It's because by first example you pass arguments

new Date(year, month[, day[, hour[, minutes[, seconds[, milliseconds]]]]]);

And by second one you pass date string that is not valid. Missing 0 before 2

new Date(dateString);
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  • What is "valid"? Implementations are free to apply any heuristics they like to a format that is not strictly consistent with ISO 8601, even say 2016/23/45. – RobG Oct 25 '16 at 11:57

You can create new Date in these ways:

var d = new Date();
var d = new Date(milliseconds);
var d = new Date(dateString);
var d = new Date(year, month, day, hours, minutes, seconds, milliseconds);

For dateString it must be provided by one of these input:

ISO Date    "2015-03-25" (The International Standard)
Short Date  "03/25/2015" or "2015/03/25"
Long Date   "Mar 25 2015" or "25 Mar 2015"
Full Date   "Wednesday March 25 2015"
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  • "Must"? Only one of those formats is consistent with the format in ECMAScript specifications after ed 3, any or all of the others might result in an invalid date. Or not. See Date.parse, which uses the same parsing algorithm as that used for the Date constructor, which need not be consistent across implementations. And you can also do new Date(dateInstance). ;-) – RobG Oct 25 '16 at 11:59
  • A dateInstance is an instance created by the Date constructor, it is not a dateString, which is a string. I have read it again. You provide four examples of creating a new Date, I provided a fifth. Only one of the parsing examples you provide is required to be correctly parsed by the Date parser, the other three are implementation dependent, so "must" should not be used. There are many other formats that are parsed by some Date implementations, and not all the formats you suggest are parsed by current implementations. – RobG Oct 26 '16 at 23:31

There is a fundamental rule with ECMAScript dates: never use the Date constructor or Date.parse (they are equivalent for parsing) to parse strings.

Given new Date(2015,2,30) the values are treated as "local" for 30 March 2015, so the UTC time value is adjusted for the timezone offset on the host machine for that date. The outcome will be identical in all implementations consistent with all versions of ECMAScript from ed 3 onward at least.

Given the string new Date('2015-3-30'), the browser parsing algorithm is used. That string it might be treated as:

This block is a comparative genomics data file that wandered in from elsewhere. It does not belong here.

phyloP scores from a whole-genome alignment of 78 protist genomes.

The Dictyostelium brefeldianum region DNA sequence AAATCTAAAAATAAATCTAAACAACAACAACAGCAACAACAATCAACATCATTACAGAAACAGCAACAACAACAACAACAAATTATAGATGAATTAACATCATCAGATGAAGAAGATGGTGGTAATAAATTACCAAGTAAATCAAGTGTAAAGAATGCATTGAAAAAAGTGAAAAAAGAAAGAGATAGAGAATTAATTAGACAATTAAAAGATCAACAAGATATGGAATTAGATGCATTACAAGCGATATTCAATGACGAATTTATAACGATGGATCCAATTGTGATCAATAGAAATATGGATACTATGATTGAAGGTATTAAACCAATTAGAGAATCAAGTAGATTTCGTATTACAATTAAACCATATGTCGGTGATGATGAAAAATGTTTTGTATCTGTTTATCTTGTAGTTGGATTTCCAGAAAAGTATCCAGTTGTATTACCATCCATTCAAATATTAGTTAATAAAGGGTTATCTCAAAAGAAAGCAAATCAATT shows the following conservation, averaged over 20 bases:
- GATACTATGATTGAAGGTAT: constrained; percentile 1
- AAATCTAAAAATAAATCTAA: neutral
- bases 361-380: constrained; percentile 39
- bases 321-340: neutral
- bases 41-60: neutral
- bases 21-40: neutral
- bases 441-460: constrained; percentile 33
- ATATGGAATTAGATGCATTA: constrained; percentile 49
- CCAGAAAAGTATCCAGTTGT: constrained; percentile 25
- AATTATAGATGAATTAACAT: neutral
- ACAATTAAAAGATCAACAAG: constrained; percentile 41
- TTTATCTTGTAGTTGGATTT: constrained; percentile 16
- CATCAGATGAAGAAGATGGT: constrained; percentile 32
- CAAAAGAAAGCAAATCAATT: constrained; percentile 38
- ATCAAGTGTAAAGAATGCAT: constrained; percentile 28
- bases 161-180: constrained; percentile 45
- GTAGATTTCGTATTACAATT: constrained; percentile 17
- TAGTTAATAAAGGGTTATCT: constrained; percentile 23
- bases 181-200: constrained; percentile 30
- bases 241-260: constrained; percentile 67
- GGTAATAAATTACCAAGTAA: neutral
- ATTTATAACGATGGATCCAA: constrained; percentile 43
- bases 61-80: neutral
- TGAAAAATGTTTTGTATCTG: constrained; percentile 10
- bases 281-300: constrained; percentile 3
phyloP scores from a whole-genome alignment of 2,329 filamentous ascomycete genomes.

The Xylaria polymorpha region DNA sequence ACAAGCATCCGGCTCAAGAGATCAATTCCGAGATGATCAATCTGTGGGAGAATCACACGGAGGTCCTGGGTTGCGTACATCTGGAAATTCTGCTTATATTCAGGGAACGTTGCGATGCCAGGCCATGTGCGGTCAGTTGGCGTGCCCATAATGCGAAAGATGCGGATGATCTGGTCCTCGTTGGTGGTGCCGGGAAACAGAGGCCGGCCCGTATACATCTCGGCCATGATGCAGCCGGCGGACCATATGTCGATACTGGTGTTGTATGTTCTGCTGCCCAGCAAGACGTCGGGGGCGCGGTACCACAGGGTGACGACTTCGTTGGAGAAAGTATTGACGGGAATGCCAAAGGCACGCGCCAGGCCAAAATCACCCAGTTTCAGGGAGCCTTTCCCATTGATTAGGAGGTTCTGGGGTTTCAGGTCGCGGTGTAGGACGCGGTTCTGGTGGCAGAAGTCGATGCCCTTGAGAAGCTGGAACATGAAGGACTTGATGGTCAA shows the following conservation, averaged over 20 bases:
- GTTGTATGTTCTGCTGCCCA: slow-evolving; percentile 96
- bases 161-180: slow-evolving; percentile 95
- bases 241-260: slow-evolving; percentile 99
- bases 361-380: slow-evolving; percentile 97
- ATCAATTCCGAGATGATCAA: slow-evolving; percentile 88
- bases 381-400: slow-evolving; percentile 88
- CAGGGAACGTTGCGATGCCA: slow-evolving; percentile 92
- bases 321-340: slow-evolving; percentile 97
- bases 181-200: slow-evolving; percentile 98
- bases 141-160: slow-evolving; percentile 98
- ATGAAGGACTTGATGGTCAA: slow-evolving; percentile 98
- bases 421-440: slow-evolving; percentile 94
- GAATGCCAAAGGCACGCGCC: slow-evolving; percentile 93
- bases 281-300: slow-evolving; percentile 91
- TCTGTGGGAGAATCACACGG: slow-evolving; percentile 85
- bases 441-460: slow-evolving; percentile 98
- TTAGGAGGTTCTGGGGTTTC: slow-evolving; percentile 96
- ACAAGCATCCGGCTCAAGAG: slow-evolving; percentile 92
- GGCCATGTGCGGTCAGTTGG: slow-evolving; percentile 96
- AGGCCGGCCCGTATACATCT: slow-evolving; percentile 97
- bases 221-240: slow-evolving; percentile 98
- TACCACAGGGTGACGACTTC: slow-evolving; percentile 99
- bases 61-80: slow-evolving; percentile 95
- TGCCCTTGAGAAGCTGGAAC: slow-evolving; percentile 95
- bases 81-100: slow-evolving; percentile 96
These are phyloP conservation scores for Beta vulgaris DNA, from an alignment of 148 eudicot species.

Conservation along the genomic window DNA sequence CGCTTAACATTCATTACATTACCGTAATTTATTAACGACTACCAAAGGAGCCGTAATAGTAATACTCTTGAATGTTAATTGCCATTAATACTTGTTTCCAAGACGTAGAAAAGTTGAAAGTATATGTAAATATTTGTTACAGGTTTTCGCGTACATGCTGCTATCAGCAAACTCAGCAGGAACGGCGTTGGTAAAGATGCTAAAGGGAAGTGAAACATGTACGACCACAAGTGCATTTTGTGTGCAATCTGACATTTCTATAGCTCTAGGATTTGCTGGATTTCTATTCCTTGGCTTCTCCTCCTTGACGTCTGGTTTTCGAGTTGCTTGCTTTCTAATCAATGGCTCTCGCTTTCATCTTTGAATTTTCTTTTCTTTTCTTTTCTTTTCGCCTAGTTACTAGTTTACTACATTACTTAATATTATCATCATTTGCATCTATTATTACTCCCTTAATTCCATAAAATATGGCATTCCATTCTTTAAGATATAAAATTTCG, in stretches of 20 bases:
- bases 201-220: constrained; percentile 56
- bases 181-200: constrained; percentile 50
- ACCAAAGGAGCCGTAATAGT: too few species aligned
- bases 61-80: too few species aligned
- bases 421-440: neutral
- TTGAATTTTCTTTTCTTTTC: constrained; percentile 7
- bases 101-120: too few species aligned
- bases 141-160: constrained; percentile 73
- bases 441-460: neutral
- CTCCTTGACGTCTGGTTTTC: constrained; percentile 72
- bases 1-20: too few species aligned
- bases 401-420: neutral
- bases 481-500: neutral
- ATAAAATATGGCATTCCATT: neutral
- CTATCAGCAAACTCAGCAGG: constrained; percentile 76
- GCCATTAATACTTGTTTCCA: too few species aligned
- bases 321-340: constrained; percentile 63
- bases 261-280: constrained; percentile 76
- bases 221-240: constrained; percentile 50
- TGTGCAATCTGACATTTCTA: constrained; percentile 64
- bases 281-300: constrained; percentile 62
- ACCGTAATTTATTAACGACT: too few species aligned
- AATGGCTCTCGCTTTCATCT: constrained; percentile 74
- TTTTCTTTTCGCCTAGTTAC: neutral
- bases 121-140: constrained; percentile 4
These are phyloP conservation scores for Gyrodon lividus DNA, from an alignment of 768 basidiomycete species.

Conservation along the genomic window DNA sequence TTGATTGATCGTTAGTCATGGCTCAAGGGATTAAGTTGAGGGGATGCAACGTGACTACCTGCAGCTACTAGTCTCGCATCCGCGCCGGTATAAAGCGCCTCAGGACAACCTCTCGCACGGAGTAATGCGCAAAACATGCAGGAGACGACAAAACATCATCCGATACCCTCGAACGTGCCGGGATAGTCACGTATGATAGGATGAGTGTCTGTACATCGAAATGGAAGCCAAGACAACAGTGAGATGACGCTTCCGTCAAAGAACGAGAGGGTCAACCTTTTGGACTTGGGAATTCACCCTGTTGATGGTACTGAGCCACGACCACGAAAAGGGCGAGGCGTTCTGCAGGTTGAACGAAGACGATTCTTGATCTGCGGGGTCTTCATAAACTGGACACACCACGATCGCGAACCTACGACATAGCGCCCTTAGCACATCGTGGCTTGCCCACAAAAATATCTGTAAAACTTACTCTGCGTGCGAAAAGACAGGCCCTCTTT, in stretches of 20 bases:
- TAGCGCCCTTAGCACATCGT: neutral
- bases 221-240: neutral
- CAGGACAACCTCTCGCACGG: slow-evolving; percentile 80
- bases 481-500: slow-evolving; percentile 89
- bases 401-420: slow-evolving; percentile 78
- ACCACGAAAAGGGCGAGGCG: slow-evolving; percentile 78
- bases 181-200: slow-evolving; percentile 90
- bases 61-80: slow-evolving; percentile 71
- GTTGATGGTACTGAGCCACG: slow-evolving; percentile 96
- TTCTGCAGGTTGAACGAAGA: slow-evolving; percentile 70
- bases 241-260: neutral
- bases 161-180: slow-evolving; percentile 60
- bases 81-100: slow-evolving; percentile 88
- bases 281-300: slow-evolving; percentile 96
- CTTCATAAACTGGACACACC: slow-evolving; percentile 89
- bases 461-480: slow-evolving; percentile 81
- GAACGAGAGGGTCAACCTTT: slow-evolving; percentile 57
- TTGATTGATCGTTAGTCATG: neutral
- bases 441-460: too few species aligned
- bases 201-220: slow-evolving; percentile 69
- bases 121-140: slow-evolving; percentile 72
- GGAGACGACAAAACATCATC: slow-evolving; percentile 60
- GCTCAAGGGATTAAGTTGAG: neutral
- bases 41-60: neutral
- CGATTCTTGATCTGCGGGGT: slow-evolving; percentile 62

1. An invalid date, which is the result in Safari since it's ISO–like but not the correct format and the day is invalid for February
  2. ISO 8601 and hence UTC for 30 March 2015, which is the result in Firefox and is also consistent with the standard since it's not valid ISO 8601 and hence can be parsed any way the implementation wishes to
  3. A local date for 30 March 2015 which is the result in Chrome.

Also, given new Date('2015-2-30'):

  1. Safari and Firefox give an invalid date
  2. Chrome gives 2 March 2015 as a local date (i.e. 30 February rolls over to 2 March, which is the same behaviour as new Date(2015,1,30))

All the above outcomes are consistent with ECMAScript 2016. Hence the opening statement.


The quickest way to validate the values of a date while parsing is to test the month, in the simplest case of parsing a date in d/m/y format:

function parseDMY(s) {
  var b = s.split(/\D/);
  var d = new Date(b[2], --b[1], b[0]);
  // If month is wrong, return invalid date
  return d && d.getMonth() == b[1]? d : new Date(NaN);

// Dates in d/m/y format
  var d = parseDMY(s);
  console.log(s + ' : ' + (isNaN(d)? 'Invalid' : 'Valid'));

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  • how do we check for invalid date in the shortest possible way ? – Bhumi Singhal Oct 25 '16 at 13:24
  • @BhumiSinghal—where parsing a date only string, just check that the month is correct, since if either the day or month numbers are out of bounds, the value returned by getMonth will not be consistent with the month provided. The year can't be out of bounds. – RobG Oct 26 '16 at 23:24